NCPA - National Center for Policy Analysis


September 29, 2008

Every year, about 536,000 women die giving birth, and deaths are heavily weighted to the poorest and most isolated in each country.  However, many politicians remain largely ignorant of the scale of the tragedy, says Time magazine.

But they have reason to be.  Even though, maternal health has seen advances, with new drugs to treat deadly postpartum bleeding and pregnancy-related anemia, such gains are dwarfed by a multitude of problems: scattershot care, low pay for health workers and a scarcity of midwives and doctors, says Time:

  • In Mozambique, where women have a one in 45 lifetime chance of dying in childbirth, there are just three doctors per 100,000 people.
  • In all of Sierra Leone, there are 64 government doctors, only five of whom are gynecologists.
  • Women there have a one in eight chance of dying in childbirth; in fact, since January 2008, 78 women have died in childbirth, an astonishing death rate of nine percent.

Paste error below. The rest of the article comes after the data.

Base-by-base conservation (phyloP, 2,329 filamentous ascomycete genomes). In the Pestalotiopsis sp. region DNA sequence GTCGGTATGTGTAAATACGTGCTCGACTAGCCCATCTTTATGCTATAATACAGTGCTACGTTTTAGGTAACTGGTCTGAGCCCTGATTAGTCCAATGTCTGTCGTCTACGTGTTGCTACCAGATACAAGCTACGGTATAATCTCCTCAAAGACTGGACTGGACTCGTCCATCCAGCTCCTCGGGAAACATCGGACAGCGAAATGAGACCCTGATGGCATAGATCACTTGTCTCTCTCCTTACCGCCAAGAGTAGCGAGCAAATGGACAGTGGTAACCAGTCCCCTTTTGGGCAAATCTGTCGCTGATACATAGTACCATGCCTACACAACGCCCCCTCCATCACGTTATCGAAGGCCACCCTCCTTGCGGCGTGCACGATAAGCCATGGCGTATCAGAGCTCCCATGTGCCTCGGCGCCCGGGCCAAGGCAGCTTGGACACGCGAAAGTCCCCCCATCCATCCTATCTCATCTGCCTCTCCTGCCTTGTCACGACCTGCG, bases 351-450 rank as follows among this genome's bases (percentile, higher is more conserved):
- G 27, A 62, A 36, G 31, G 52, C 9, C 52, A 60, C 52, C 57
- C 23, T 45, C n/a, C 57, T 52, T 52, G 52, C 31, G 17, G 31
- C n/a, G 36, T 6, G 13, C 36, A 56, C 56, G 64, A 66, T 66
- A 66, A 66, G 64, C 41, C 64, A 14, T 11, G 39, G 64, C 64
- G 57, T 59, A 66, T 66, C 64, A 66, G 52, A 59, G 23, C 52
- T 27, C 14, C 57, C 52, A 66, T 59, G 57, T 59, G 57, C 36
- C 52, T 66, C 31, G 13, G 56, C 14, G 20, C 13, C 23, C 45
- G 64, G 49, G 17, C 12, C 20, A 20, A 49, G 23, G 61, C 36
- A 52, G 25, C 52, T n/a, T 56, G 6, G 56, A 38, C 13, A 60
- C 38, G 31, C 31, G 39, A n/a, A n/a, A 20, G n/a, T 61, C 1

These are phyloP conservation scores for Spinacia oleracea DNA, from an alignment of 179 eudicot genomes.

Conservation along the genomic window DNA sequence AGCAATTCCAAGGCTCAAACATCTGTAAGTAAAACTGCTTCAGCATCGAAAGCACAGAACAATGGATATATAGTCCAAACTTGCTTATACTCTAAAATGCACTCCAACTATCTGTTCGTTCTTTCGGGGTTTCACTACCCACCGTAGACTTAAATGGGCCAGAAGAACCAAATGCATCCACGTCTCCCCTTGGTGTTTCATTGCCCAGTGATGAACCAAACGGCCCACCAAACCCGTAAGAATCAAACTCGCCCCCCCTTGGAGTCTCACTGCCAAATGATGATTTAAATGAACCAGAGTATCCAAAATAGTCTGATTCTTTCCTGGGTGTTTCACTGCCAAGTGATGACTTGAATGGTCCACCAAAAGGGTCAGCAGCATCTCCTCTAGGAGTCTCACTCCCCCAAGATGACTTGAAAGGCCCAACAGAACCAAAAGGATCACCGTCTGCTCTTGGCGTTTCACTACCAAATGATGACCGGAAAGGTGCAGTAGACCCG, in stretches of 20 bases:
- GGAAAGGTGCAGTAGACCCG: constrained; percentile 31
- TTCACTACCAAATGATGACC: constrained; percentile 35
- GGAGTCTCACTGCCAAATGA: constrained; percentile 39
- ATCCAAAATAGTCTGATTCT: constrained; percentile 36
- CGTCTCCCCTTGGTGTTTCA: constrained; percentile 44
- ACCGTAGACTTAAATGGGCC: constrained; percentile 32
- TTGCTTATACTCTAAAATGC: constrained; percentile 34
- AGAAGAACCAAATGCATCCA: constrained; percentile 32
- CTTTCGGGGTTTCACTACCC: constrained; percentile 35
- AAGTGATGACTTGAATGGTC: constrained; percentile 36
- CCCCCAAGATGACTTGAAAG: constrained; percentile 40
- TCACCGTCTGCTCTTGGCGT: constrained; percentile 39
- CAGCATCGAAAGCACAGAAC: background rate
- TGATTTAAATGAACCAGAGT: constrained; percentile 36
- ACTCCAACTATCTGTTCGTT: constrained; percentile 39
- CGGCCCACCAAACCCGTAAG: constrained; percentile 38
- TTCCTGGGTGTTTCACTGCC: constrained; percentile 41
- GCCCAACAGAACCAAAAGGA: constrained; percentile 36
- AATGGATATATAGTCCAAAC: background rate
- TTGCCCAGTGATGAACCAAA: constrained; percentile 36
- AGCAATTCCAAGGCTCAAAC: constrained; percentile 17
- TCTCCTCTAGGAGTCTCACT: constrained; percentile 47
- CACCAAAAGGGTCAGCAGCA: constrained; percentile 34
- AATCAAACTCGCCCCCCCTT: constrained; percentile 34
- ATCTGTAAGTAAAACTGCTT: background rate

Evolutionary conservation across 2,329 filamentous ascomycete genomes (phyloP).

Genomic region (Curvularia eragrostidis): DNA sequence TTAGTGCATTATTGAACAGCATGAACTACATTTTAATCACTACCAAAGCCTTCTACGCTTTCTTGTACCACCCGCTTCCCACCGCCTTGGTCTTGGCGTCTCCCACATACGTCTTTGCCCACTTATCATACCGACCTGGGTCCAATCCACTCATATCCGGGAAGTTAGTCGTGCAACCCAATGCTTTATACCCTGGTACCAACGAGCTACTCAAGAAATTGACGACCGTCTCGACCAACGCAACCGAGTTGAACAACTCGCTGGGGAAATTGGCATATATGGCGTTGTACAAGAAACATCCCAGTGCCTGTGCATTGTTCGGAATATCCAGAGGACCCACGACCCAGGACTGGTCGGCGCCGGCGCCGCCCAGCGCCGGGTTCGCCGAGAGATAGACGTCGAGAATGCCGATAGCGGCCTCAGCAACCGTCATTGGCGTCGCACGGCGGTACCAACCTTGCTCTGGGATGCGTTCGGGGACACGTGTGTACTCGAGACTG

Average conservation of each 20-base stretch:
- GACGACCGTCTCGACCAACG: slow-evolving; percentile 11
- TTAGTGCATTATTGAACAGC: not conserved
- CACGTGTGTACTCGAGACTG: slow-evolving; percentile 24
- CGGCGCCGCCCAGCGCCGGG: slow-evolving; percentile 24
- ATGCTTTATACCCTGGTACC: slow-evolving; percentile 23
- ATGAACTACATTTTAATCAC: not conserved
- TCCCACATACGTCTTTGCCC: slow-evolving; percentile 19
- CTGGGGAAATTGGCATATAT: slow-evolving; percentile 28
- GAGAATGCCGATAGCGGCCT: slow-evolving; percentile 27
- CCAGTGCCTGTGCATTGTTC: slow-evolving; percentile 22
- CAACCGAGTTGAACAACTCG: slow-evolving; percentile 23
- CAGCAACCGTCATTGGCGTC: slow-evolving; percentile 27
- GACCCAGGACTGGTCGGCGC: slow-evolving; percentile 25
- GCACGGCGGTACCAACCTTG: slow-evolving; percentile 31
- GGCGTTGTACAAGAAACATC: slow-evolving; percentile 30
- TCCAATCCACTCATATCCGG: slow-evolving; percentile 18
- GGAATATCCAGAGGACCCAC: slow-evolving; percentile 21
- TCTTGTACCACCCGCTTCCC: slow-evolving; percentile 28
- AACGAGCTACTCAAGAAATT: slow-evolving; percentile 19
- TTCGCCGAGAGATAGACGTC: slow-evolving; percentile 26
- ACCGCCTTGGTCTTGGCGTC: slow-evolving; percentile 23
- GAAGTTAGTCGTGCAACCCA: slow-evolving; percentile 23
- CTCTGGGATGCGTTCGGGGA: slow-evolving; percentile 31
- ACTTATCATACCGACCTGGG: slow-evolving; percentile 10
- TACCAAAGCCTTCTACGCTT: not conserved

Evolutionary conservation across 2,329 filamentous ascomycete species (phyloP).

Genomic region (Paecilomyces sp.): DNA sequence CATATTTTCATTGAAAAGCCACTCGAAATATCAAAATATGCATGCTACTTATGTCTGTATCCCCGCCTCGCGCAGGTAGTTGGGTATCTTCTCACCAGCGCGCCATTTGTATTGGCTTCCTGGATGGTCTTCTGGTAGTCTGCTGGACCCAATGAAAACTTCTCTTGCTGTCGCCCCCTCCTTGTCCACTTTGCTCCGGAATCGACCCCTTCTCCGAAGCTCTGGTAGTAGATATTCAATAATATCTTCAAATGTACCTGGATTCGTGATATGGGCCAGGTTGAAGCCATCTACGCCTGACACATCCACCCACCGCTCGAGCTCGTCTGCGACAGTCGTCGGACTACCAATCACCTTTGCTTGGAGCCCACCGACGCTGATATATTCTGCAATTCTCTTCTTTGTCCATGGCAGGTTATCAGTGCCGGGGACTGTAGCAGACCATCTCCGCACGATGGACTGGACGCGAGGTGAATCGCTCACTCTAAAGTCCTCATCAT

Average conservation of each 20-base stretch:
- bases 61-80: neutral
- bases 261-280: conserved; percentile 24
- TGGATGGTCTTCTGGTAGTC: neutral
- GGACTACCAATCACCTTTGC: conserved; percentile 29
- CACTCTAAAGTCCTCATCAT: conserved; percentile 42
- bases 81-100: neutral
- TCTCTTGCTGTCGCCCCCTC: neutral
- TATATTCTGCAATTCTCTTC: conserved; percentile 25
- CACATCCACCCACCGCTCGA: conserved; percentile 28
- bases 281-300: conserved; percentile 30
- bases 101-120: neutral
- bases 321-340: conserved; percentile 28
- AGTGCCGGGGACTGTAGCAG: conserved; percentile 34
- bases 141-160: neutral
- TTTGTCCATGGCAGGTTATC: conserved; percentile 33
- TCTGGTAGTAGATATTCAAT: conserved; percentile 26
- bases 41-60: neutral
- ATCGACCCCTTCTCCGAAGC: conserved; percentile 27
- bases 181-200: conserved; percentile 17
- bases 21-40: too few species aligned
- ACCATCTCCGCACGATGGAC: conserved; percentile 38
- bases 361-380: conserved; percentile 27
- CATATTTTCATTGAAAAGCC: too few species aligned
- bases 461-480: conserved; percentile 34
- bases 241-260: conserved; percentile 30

• Millions of families have never seen a doctor or nurse and give birth at home with traditional birthing helpers, while those who make it to a clinic often find patchy electricity, dirty water and few drugs or nurses.
  • About 35 percent of all the world's births do not have a nurse, midwife or doctor in attendance.

In an attempt to jolt officials into action, many governments have chosen to make a drastic reduction in maternal mortality one of the eight Millennium Development Goals (MDGS) -- a series of targets in a program that channels aid to key issues, including education and clean water -- to be met by 2015.

Since their inception in 2000, millions more African children now attend school, sleep under mosquito nets and thousands of new water wells have been dug.  Yet, the total number of women dying in childbirth has remained virtually unchanged, says Time.

Source: Vivienne Walt, "Death in Birth," Time, September 29, 2008.

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